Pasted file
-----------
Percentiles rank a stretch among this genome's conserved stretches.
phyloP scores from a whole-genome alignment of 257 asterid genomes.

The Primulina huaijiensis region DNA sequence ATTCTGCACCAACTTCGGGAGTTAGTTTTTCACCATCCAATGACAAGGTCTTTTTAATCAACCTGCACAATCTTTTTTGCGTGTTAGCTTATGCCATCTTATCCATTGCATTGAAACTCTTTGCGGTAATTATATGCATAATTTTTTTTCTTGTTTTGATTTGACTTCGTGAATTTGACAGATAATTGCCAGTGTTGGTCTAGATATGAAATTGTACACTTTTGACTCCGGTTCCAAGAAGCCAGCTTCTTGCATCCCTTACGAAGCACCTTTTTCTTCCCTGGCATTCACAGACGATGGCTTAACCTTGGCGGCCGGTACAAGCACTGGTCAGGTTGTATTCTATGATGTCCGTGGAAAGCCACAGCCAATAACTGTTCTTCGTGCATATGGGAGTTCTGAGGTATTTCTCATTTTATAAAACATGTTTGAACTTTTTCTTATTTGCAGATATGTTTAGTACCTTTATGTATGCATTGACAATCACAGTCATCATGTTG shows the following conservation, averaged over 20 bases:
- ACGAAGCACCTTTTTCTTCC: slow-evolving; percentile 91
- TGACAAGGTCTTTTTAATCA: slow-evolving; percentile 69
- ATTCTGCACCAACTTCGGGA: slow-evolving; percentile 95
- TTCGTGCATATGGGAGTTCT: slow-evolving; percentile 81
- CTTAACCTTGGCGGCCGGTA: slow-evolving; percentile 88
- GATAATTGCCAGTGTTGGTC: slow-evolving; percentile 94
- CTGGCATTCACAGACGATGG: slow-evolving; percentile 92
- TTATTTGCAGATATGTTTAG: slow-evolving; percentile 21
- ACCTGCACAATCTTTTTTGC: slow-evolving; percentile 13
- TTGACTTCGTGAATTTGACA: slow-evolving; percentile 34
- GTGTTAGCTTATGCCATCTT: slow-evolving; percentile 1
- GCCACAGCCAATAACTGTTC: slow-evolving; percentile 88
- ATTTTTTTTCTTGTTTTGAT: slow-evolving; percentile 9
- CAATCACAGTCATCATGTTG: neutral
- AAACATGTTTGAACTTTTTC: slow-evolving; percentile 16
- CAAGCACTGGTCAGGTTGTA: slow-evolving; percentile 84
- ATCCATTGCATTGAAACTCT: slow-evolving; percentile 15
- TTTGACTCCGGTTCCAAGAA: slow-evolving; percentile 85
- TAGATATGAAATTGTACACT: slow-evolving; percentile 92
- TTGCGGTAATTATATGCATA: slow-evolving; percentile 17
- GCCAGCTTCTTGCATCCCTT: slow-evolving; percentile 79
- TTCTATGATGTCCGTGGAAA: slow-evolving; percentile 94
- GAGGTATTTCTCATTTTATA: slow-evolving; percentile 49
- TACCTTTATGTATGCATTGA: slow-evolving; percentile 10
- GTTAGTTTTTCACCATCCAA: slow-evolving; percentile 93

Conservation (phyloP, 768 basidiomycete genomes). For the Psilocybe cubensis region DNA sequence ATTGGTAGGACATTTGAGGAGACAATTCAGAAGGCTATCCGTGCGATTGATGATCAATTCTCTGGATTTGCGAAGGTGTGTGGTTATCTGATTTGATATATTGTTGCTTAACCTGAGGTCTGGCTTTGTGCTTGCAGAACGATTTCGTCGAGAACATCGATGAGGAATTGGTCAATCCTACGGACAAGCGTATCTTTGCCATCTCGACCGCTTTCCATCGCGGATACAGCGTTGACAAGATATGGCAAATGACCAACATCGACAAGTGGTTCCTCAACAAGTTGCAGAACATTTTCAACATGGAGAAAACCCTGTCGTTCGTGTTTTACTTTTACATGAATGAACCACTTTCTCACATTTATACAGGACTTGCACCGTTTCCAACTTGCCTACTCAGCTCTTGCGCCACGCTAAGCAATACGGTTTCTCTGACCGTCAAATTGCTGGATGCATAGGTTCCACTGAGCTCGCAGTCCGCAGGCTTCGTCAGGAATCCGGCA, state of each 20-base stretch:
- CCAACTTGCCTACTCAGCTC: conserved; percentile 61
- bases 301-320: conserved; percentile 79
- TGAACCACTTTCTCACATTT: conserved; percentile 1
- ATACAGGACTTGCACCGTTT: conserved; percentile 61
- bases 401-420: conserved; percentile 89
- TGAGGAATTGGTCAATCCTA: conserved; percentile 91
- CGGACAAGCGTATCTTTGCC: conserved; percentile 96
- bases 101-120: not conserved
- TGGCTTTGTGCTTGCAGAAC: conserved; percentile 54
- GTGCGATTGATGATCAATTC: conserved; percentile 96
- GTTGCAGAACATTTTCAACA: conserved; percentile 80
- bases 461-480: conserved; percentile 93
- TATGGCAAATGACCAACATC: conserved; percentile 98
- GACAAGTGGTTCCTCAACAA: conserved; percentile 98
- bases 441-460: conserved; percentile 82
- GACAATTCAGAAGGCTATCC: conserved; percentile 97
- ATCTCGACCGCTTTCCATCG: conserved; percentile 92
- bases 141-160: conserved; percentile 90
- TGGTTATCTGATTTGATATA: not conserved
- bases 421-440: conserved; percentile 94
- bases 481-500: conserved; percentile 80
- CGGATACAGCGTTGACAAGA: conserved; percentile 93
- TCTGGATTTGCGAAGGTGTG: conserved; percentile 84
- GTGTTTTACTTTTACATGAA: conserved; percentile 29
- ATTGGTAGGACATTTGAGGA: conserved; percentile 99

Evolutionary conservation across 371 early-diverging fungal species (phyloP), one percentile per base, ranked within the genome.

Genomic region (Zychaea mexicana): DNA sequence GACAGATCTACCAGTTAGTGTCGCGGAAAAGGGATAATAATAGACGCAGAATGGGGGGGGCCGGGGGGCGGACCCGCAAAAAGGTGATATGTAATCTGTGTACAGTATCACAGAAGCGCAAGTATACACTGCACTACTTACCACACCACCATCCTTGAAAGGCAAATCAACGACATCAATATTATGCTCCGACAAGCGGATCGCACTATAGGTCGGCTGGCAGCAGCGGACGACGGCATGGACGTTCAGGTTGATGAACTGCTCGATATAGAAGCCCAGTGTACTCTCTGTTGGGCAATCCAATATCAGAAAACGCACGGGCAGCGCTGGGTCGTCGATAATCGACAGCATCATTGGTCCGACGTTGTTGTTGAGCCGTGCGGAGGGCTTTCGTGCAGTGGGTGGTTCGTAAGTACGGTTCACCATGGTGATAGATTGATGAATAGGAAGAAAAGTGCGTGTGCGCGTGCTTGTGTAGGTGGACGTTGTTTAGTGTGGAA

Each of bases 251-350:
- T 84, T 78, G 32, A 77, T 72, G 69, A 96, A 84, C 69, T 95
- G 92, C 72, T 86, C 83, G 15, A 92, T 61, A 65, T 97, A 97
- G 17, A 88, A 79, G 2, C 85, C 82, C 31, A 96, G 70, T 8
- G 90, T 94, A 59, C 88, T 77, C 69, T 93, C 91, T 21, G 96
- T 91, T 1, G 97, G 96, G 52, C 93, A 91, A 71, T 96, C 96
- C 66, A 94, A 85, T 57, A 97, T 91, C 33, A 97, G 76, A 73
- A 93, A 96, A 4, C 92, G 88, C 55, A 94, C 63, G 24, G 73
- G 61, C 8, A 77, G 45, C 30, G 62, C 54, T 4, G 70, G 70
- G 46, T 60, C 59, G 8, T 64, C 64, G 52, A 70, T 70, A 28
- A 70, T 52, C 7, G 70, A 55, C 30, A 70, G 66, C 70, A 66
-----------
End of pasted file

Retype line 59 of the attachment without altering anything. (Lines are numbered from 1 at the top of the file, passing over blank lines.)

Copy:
- G 92, C 72, T 86, C 83, G 15, A 92, T 61, A 65, T 97, A 97